We have been taught from childhood that if we see someone in need, we should
make our best efforts to render assistance where and however possible.
This stems from our foundation of the golden rule: Treat others as we
would like to be treated. However, in tort law, there is no legal requirement
that a person must render assistance to another, unless there is a specified
legal relationship that provides that that person has a duty of care to
the other. These relationships are seen more regularly between doctors
and patients, police officers and those in their custody, and guardians
and children who are to be protected. However, we find that there is no
legal requirement, barring these specified legal relationships, by which
a person must dive into a lake to save a drowning person or push a person
out of the way of impending danger. But, there is a tenet of duty of care
that requires that if a person who has no legal relationship to another
begins to render assistance to another, he or she cannot quit that assistance
without a compelling reason, either being that it is impossible to continue
or the person fears for his or her life, as well.
Duty of Care
Our legal system has been careful in etching out the requirements that
we owe each other, and the duty of care that we are obligated to take.
We have a duty, for example, to be careful when we operate our vehicles.
We have a duty to ensure that the property that we invite people onto
has been reasonably secured with any dangerous hazards on the property
properly fenced off or the guests being made aware of the impending danger.
House Bill 1436, Rendering Assistance in Certain Circumstances
In a recent
bill that was introduced into the Maryland legislature, the legislature is looking to increase
the duty of civilians to render assistance in certain circumstances. According to
House Bill 1436, an individual must provide reasonable assistance to others who have been
seriously and physically injured and/or are under threat of further injury,
as long as rendering assistance does not endanger the individual’s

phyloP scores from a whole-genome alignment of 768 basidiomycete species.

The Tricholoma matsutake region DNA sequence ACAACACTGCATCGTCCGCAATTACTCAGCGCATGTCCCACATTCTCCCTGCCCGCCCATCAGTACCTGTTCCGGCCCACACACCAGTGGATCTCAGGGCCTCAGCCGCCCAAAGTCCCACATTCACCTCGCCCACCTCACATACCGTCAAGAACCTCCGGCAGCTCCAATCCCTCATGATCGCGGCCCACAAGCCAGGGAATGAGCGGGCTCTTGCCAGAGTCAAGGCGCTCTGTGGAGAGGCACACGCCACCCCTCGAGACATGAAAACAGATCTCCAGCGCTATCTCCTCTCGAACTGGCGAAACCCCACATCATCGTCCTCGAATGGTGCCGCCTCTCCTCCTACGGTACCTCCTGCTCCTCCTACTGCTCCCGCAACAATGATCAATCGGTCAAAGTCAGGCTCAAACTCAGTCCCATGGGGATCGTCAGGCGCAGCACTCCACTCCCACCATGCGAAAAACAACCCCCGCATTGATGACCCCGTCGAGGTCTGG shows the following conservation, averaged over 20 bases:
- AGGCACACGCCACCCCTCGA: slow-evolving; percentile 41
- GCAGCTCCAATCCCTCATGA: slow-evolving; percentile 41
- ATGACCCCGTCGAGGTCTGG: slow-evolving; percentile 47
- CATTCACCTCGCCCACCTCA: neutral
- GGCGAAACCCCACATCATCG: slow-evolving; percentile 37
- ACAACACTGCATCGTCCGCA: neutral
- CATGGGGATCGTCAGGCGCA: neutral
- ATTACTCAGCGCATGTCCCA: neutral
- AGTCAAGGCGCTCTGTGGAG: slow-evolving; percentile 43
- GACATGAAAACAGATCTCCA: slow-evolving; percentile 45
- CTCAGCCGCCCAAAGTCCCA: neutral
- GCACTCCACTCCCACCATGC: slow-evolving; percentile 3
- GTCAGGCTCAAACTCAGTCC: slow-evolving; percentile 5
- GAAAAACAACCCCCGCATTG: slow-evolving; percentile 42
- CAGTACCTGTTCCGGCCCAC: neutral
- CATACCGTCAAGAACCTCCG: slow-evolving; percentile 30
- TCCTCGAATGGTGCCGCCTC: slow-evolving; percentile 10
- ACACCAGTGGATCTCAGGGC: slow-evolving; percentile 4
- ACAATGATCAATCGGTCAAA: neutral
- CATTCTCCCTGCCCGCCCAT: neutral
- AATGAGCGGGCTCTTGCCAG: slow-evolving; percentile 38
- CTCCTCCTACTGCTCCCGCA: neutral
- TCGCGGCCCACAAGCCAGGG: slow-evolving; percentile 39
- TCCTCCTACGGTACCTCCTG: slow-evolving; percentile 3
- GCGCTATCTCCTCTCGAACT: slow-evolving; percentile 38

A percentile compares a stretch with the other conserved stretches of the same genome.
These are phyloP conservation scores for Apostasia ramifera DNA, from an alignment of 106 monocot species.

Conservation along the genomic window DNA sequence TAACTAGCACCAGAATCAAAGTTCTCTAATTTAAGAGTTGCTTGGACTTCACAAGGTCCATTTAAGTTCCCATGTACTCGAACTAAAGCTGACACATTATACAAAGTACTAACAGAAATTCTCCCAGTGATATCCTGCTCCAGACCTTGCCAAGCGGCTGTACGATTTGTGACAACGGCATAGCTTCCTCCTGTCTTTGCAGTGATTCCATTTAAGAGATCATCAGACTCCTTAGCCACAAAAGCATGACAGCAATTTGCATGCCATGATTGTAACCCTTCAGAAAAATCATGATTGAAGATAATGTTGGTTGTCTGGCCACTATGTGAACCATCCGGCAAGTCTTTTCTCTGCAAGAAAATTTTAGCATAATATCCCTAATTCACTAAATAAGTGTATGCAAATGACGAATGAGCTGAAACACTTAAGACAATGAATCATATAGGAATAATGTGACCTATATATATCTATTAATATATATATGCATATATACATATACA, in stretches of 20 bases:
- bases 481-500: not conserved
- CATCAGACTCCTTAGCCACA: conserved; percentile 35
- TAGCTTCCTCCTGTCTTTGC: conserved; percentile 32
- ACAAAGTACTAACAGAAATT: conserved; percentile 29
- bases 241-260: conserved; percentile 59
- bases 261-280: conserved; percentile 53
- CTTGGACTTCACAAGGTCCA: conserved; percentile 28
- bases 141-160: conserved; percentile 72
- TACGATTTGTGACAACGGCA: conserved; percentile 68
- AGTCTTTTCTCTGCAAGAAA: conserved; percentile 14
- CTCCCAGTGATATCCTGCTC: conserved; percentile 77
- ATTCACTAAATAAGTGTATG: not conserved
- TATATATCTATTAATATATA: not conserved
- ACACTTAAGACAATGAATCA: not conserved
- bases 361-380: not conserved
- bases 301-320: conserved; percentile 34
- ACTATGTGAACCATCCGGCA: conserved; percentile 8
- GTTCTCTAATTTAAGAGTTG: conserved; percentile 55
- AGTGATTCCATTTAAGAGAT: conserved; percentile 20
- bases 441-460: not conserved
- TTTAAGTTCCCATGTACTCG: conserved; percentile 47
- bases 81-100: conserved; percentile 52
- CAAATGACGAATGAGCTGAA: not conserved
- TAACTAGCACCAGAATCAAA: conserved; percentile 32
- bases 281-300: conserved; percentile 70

self or others. The bill further provides that this situation would arise
when an individual knows or has reason to know that a police officer,
firefighter, emergency medical services technician or professional, or
other individual has experienced a serious physical injury or is at risk
of suffering from an impending danger.
What is Reasonable Assistance?
Thebill further outlines what is considered reasonable assistance; any expedient action in obtaining
aid or attempting to find aid from another law enforcement officer or
emergency response professional and providing assistance directly such
as dressing a wound, administering CPR, or transporting the person to
a safer location.
Limitations on Liability and Situations of Gross Negligence, Recklessness
If the individual fails to provide direct assistance or refuses to obtain
aid from a third party of the injured or threatened individual, then the
civilian could incur a civil penalty of $250. However, if an individual
provides reasonable assistance that leads to greater injury or damage,
the individual is free from liability for civil damages resulting from
his or her actions or omissions resulting from rendering assistance. This
non-liability does not extend to an individual who was the direct cause
of the original physical injury, or in providing assistance he or she
does so in a reckless or grossly negligent manner. This would be the case
if the individual, for example, hit a police officer with his or her car,
and the officer then needed help, or if the individual attempted to perform
CPR but did so knowing that his or her technique was incorrect.
Charles County, MD Personal Injury Lawyers that Fight for You
If you or a loved one was injured as a result of another’s violated
duty of care, it is important to consult with an experienced personal
injury attorney who can guide you through the tort and personal injury
legal system. Please call the
Law Office of Robert R. Castro at (301) 804-2312 for a confidential consultation.